The 1958–60 Lincoln Premiere was truly hulking. One of the largest cars ever made regardless of platform, larger than contemporaneous Cadillac Sixty-Specials or Imperials. With awkwardly canted headlights and heavily scalloped fenders its styling was considered excessive even in a decade overcome with it.[5] They are the longest Lincolns ever produced without federally mandated 5 mph (8.0 km/h) bumpers.[2][6] The 63.1 inches (1,603 mm)[3] front and 63.0 inches (1,600 mm)[3] rear shoulder room they possessed set a record for Lincoln that still stands to this day. FM radio was a rare option.[7]

The model's overkill reflected the superabundance of styling talent involved in the development and modification of Lincolns of this vintage.[8] George W. Walker, known for his contribution to the development of the original Ford Thunderbird, was Vice-President in charge of Styling at Ford during this time.[8] Elwood Engel, famous for being lead designer of the 1961 Lincoln Continental and for his work as chief designer at Chrysler in the 1960s, was Staff Stylist (and consequently roamed all of the design studios) at Ford during this period and worked very closely with John Najjar in developing not only the 1958, but also the 1959 update.[8] After Najjar was relieved of his responsibilities as Chief Stylist of Lincoln in 1957 he became Engel's executive assistant, and the two worked closely together in the "stilleto studio" in developing the 1961 Lincoln Continental, which won an award for its superlative styling.[8] After Engel left Ford in 1961, Najjar became the lead designer of the Ford Mustang I concept car, which later gave birth to the Ford Mustang. Don Delarossa, who succeeded Najjar as Chief Stylist of Lincoln, was responsible for the 1960 Continental and Premiere update, and went on to become chief designer at Chrysler in the 1980s.[8] Alex Tremulis, Chief Stylist at Auburn-Cord-Duesenberg in the mid to late 1930s and famous for the 1948 Tucker Sedan, was head of Ford's Advanced Styling Studio during this period. It was his Ford La Tosca concept car, with its oval overlaid with an "X" theme, that gave birth to the "slant eyed monster" nickname to the 1958 Lincoln front end.[8] Immediately after he rebounded with a contribution[9] to Joe Oros' dramatic "bullet" design for the 1961 Thunderbird.[10]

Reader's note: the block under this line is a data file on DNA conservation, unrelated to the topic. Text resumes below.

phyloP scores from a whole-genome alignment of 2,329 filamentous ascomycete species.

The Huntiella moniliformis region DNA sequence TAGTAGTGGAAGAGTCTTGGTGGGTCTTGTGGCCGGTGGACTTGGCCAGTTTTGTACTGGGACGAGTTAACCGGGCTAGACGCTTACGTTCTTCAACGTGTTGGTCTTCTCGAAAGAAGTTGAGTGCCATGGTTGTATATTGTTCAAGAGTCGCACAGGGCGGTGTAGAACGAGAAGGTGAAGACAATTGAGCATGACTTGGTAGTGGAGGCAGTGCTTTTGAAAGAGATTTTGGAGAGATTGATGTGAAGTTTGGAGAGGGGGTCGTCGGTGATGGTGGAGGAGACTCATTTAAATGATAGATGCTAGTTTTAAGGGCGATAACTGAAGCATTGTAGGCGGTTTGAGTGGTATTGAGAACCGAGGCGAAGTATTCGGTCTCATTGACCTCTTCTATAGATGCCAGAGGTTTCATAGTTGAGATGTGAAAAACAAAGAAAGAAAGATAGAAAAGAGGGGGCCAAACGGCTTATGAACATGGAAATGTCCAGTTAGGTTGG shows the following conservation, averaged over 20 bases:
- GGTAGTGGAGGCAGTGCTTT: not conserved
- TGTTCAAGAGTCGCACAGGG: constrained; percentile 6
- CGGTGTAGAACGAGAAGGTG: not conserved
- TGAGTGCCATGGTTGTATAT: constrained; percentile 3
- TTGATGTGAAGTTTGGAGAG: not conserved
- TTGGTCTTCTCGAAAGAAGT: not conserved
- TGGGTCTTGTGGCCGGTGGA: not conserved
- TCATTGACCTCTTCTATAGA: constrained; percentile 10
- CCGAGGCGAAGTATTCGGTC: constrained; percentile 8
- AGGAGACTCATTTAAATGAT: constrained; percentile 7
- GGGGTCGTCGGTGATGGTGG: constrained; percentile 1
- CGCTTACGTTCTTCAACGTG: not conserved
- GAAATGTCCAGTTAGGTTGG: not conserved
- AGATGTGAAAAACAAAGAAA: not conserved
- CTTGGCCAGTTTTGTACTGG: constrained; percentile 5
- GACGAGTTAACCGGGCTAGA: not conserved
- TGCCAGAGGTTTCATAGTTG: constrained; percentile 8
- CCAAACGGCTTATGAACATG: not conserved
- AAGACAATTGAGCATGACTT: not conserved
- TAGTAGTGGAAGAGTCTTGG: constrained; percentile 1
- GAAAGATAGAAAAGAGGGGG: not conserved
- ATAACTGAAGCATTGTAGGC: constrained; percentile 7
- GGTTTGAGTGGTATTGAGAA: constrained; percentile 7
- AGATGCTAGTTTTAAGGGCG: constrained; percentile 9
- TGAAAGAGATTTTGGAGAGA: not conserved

1957–1958 Comparison[11][12] 1957 Premiere 1958 Premiere
Wheelbase 126.0 in (3,200 mm) 131.0 in (3,327 mm)
Overall Length 224.6 in (5,705 mm) 229.0 in (5,817 mm)
Width 80.3 in (2,040 mm) 80.1 in (2,035 mm)
Height 60.2 in (1,529 mm) 56.5 in (1,435 mm)
Front Headroom 35.4 in (899 mm) 35.0 in (889 mm)
Front Legroom 44.8 in (1,138 mm) 44.4 in (1,128 mm)
Front Hip Room 61.7 in (1,567 mm) 61.0 in (1,549 mm)
Front Shoulder Room 59.4 in (1,509 mm) 63.1 in (1,603 mm)
Rear Headroom 34.1 in (866 mm) 33.8 in (859 mm)
Rear Legroom–ins. 42.5 in (1,080 mm) 46.6 in (1,184 mm)
Rear Hip Room 63.8 in (1,621 mm) 65.5 in (1,664 mm)
Rear Shoulder Room 58.4 in (1,483 mm) 63.0 in (1,600 mm)


  1. ^ a b Flory Jr., J. "Kelly" (2008). American Cars, 1946-1959 Every Model Every Year. McFarland & Company, Inc., Publishers. ISBN 978-0-7864-3229-5.
  2. ^ a b c d e f g h i j k l m n o p q r s t u v w x y z aa ab ac Kowalke, Ron (1997). Standard Catalog of American Cars 1946-1975. Krause publications. ISBN 0-87341-521-3.
  3. ^ a b c d e f g h i j k "1959 Lincoln Brochure". Retrieved 2012-01-21.
  4. ^ Popular Mechanics - Google Boeken. Hearst Magazines. January 1959. Retrieved 2011-12-30.
  5. ^ "Directory Index: Lincoln/1958_Lincoln/1958_Lincoln_Brochure". Retrieved 2011-11-20.
  6. ^ Flammang, James (1999). Standard Catalog of American Cars 1976-1999. Krause publications. ISBN 0-87341-755-0.
  7. ^ "Directory Index: Lincoln/1958_Lincoln/1958_Lincoln_Brochure". Retrieved 2011-11-20.
  8. ^ a b c d e f Howell, James (1997). Lincoln 1958-1969. Motorbooks Intl. ISBN 0-7603-0059-3.
  9. ^
  10. ^
  11. ^ Popular Mechanics - Feb 1957. Hearst Magazines. February 1957. Retrieved 2012-01-21.
  12. ^ Popular Mechanics - Feb 1958. Hearst Magazines. February 1958. Retrieved 2012-01-21.